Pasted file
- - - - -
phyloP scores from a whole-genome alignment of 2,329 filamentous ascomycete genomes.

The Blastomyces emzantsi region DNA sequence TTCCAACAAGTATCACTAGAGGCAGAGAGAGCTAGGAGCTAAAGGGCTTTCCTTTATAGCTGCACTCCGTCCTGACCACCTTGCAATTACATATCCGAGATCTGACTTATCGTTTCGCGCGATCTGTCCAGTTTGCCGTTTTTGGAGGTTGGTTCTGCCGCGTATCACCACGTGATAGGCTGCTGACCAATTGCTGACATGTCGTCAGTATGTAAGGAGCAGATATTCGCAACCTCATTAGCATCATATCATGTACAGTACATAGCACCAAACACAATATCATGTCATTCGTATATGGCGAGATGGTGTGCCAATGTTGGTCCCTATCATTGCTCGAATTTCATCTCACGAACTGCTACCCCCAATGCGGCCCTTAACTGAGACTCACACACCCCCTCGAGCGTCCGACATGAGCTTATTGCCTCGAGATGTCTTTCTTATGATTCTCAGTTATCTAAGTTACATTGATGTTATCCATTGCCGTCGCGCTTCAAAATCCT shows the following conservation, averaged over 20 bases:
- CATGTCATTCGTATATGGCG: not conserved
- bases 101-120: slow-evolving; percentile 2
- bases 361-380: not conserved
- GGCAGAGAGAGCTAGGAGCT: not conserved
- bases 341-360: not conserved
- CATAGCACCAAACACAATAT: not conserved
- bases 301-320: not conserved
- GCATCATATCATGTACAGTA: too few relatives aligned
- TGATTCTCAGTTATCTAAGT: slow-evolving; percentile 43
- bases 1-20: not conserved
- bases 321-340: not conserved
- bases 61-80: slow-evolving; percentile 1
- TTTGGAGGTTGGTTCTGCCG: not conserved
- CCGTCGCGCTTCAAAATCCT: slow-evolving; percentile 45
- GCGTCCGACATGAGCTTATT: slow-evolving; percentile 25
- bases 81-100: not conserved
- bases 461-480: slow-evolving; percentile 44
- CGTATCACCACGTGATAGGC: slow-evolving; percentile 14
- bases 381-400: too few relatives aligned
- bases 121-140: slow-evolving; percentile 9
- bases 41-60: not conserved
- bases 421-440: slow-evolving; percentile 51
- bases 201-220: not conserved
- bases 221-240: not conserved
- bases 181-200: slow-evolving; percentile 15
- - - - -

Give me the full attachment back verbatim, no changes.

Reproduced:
phyloP scores from a whole-genome alignment of 2,329 filamentous ascomycete genomes.

The Blastomyces emzantsi region DNA sequence TTCCAACAAGTATCACTAGAGGCAGAGAGAGCTAGGAGCTAAAGGGCTTTCCTTTATAGCTGCACTCCGTCCTGACCACCTTGCAATTACATATCCGAGATCTGACTTATCGTTTCGCGCGATCTGTCCAGTTTGCCGTTTTTGGAGGTTGGTTCTGCCGCGTATCACCACGTGATAGGCTGCTGACCAATTGCTGACATGTCGTCAGTATGTAAGGAGCAGATATTCGCAACCTCATTAGCATCATATCATGTACAGTACATAGCACCAAACACAATATCATGTCATTCGTATATGGCGAGATGGTGTGCCAATGTTGGTCCCTATCATTGCTCGAATTTCATCTCACGAACTGCTACCCCCAATGCGGCCCTTAACTGAGACTCACACACCCCCTCGAGCGTCCGACATGAGCTTATTGCCTCGAGATGTCTTTCTTATGATTCTCAGTTATCTAAGTTACATTGATGTTATCCATTGCCGTCGCGCTTCAAAATCCT shows the following conservation, averaged over 20 bases:
- CATGTCATTCGTATATGGCG: not conserved
- bases 101-120: slow-evolving; percentile 2
- bases 361-380: not conserved
- GGCAGAGAGAGCTAGGAGCT: not conserved
- bases 341-360: not conserved
- CATAGCACCAAACACAATAT: not conserved
- bases 301-320: not conserved
- GCATCATATCATGTACAGTA: too few relatives aligned
- TGATTCTCAGTTATCTAAGT: slow-evolving; percentile 43
- bases 1-20: not conserved
- bases 321-340: not conserved
- bases 61-80: slow-evolving; percentile 1
- TTTGGAGGTTGGTTCTGCCG: not conserved
- CCGTCGCGCTTCAAAATCCT: slow-evolving; percentile 45
- GCGTCCGACATGAGCTTATT: slow-evolving; percentile 25
- bases 81-100: not conserved
- bases 461-480: slow-evolving; percentile 44
- CGTATCACCACGTGATAGGC: slow-evolving; percentile 14
- bases 381-400: too few relatives aligned
- bases 121-140: slow-evolving; percentile 9
- bases 41-60: not conserved
- bases 421-440: slow-evolving; percentile 51
- bases 201-220: not conserved
- bases 221-240: not conserved
- bases 181-200: slow-evolving; percentile 15